• Yolk SacAt 32 days: a large structure10 weeks: small, shrunk pear-shaped, lies in the chorionic cavity, connected to midgut by a narrow yolk stalkAtrophies as pregnancy advancesBy 20 weeks: very small, and thereafter usually not visibleVery rarely it persists as a small structure on the fetal surface of placenta, under the amnion, near the attachment of umbilical cord. Its persistence is of no significant

  • Yolk Sac: SignificanceSource of nutrition for the embryo during 2-3 weeksBlood development first occurs in the mesodermal layer of the yolk sac (early 3rd week) and continues until hemopoietic activity begins in the liver (6th week)Primordial germ cells appear in the endodermal lining of the wall of the yolk sac (3rd week) and then migrate to the developing gonadsPart of yolk sac is incorporated into the embryo as the primitive gut (4th week)

  • Yolk Stalk (Vitelline Duct)A tubular connection between the midgut and the yolk sacInitially wide, becomes narrow with the folding of the embryoBecomes one of the contents of the developing umbilical cordAttached to the tip of the midgut loopUsually detaches from midgut loop by the end of the 6th week

  • Abnormalities Related to Yolk StalkIn about 2% of cases, the proximal intra-abdominal part persists as a small diverticulum attached to the ileum of the small intestine as ileal diverticulum (Meckel diverticulum)Meckel diveticulum may:Remain connected to umbilicus by cordlike the vitelline ligamentPersist as a small vitelline cystOpen on the umbilicus as vitelline fistula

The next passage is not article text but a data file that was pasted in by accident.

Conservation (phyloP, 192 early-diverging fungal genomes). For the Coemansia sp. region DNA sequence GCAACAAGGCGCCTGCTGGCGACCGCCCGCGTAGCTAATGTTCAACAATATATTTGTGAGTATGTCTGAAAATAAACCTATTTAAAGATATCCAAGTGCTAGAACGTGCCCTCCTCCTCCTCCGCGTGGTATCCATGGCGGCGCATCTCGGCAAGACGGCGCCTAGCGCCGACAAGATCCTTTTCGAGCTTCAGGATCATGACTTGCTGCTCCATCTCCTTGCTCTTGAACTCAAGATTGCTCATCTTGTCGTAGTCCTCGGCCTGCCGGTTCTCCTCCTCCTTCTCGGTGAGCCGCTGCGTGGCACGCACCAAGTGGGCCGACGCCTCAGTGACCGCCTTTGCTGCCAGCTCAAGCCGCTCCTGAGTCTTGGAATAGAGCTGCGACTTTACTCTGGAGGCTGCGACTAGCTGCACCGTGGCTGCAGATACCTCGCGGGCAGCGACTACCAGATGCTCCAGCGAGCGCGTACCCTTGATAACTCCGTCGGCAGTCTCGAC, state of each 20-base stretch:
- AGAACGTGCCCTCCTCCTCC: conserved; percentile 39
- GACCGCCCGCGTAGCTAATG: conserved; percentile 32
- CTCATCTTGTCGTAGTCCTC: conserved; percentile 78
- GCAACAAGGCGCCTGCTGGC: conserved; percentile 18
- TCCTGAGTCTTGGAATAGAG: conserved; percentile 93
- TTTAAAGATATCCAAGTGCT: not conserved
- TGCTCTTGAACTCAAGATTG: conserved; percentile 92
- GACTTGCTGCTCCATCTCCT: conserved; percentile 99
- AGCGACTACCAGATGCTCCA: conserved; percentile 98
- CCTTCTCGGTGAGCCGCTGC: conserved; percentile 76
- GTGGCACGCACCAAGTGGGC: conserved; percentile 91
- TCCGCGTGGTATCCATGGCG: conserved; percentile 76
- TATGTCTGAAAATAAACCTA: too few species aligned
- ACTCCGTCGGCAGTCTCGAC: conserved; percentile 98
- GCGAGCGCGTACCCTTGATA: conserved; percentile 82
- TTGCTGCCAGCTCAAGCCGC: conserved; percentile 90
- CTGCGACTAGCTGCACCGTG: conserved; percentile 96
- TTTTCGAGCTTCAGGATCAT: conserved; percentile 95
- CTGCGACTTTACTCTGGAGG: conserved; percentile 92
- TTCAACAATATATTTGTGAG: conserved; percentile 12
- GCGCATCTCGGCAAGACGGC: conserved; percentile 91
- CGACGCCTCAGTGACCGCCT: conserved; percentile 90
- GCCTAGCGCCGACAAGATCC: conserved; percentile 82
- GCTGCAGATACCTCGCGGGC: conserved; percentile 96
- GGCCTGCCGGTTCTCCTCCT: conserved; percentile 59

• AllantoisAppears in 3rd week as a diverticulum from the caudal wall of the yolk sac, that extends into the connecting stalkDuring folding of the embryo, a part of allantois is incorporated into the hindgut During 2nd month, the extra-embryonic part of allantois degenerates

  • Allantois contdThe intraembryonic part runs from the umbilicus to the urinary bladder. As bladder enlarges, this part involutes and changes to a thick tube called urachusAfter birth, urachus becomes a fibrous cord, the median umbilical ligament, that extends from the apex of the bladder to the umbilicus

  • Allantois: SignificanceBlood formation occurs in its walls during the 3rd weekIts blood vessels persist as umbilical vesselsAllantois: Anomalies Allantois may not involute properly and give rise to:Urachal fistulaUrachal cystUrachal sinus

  • Umbilical Cord

  • Umbilical CordCord like structureConnects fetus to the placentaAttached to the ventral surface of the fetal body and to the smooth chorionic plate of the placenta

  • Umbilical Cord: FormationDevelo